Researching Your Board Certified Surgeon

With your list of breast reduction surgeon candidates to perform your surgery in hand, you must now research their credentials and malpractice history. Not all information is made available to the public, so relying on word of mouth of real patients to find a plastic surgeon can be invaluable. This may seem like a lot of information to absorb, but it is very important — your life and physical well being may depend upon it.

Board Certification and State Licensure

State licensure is very important. Licensure sets a minimum standard necessary to practice medicine, and your breast reduction surgeon must hold a valid license to practice medicine for the state in which he or she performs your procedure. These licenses may be a Medical Doctor (MD), which is an allopathic physician, or a Doctor of Osteopathy (DO), which is an osteopathic physician. Most plastic surgeons tend to be medical doctors, but you may find one that is an osteopathic doctor.

Most states have online verification, while others may require a written request or even a request by telephone.

Verifying Your Surgeon's Board Certification

Although not every good surgeon will be listed on the American Board of Medical Specialties (ABMS), the ABMS website provides you with the means to determine if your surgeon is certified by any of their boards (commonly The American Board of Plastic Surgery and/or The American Board of Surgery). Click the link button below to access the American Board of Medical Specialties' online certification verification database. It will require registration, which is free.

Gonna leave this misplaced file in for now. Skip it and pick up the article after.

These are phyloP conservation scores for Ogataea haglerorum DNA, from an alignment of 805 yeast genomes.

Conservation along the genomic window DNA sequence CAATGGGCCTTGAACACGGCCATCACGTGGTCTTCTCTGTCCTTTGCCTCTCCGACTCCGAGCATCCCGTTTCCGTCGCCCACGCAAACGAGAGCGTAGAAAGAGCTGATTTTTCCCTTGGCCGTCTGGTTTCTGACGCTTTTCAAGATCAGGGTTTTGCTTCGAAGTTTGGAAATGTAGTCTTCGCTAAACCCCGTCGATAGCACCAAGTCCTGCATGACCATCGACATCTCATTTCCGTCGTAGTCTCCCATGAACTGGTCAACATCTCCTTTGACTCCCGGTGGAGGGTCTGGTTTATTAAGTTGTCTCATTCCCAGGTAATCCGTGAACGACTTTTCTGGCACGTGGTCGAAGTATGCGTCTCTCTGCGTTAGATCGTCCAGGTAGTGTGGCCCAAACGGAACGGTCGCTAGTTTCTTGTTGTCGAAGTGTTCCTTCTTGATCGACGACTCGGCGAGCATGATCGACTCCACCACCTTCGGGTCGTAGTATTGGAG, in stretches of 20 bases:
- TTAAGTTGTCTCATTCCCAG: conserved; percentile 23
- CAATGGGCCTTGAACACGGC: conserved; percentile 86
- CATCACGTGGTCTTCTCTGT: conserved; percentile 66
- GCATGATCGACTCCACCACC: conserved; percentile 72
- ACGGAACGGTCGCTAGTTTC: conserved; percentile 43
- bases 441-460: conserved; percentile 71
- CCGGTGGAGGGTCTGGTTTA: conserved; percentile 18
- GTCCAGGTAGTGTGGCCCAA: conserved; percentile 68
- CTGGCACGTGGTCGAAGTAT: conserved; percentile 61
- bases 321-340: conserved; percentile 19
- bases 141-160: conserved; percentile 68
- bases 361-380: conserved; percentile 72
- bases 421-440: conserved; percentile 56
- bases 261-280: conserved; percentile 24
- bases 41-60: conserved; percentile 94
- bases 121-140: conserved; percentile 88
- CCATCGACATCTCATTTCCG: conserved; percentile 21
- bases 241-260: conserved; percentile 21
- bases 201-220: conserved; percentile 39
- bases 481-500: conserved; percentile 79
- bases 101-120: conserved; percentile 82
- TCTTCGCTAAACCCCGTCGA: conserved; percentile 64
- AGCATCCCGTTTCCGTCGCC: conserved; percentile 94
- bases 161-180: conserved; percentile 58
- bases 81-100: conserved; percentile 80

Alternatively, you can verify a surgeon's board certification over the phone by calling 1-866-ASK-ABMS (1-866-275-2267). Both of these options are free.

Professional Liability Insurance for Your Breast Reduction Surgeon

Not all surgeons carry liability insurance and not all states require it. You can contact your state's Department of Insurance (DOI), or the DOI in states where your surgeon has been licensed to practice in the past. The amount of available information will vary from state to state. You may also wish to ask whether or not your doctor carries professional liability insurance.

If they have the resources to do so, some surgeons may choose to utilize a surety bond instead of carrying insurance. Some states have very high insurance premiums and it is often easier and less expensive in the long run to carry a bond instead. This basically means the surgeon either has the funds/liquid assets, or maintains an irrevocable letter of credit equal to the maximum award amount for that state set aside instead of paying high premiums for liability insurance. Doctors who choose not to carry traditional liability insurance are usually required to post such information in plain view in their office, or on documents made readily available to their patients.

Factors that may determine whether or not your surgeon chooses to have insurance include the region of the country where he's located, state requirements, risk of specialty, assets, or requirements of group practices or premises.

Researching A Surgeon's Malpractice History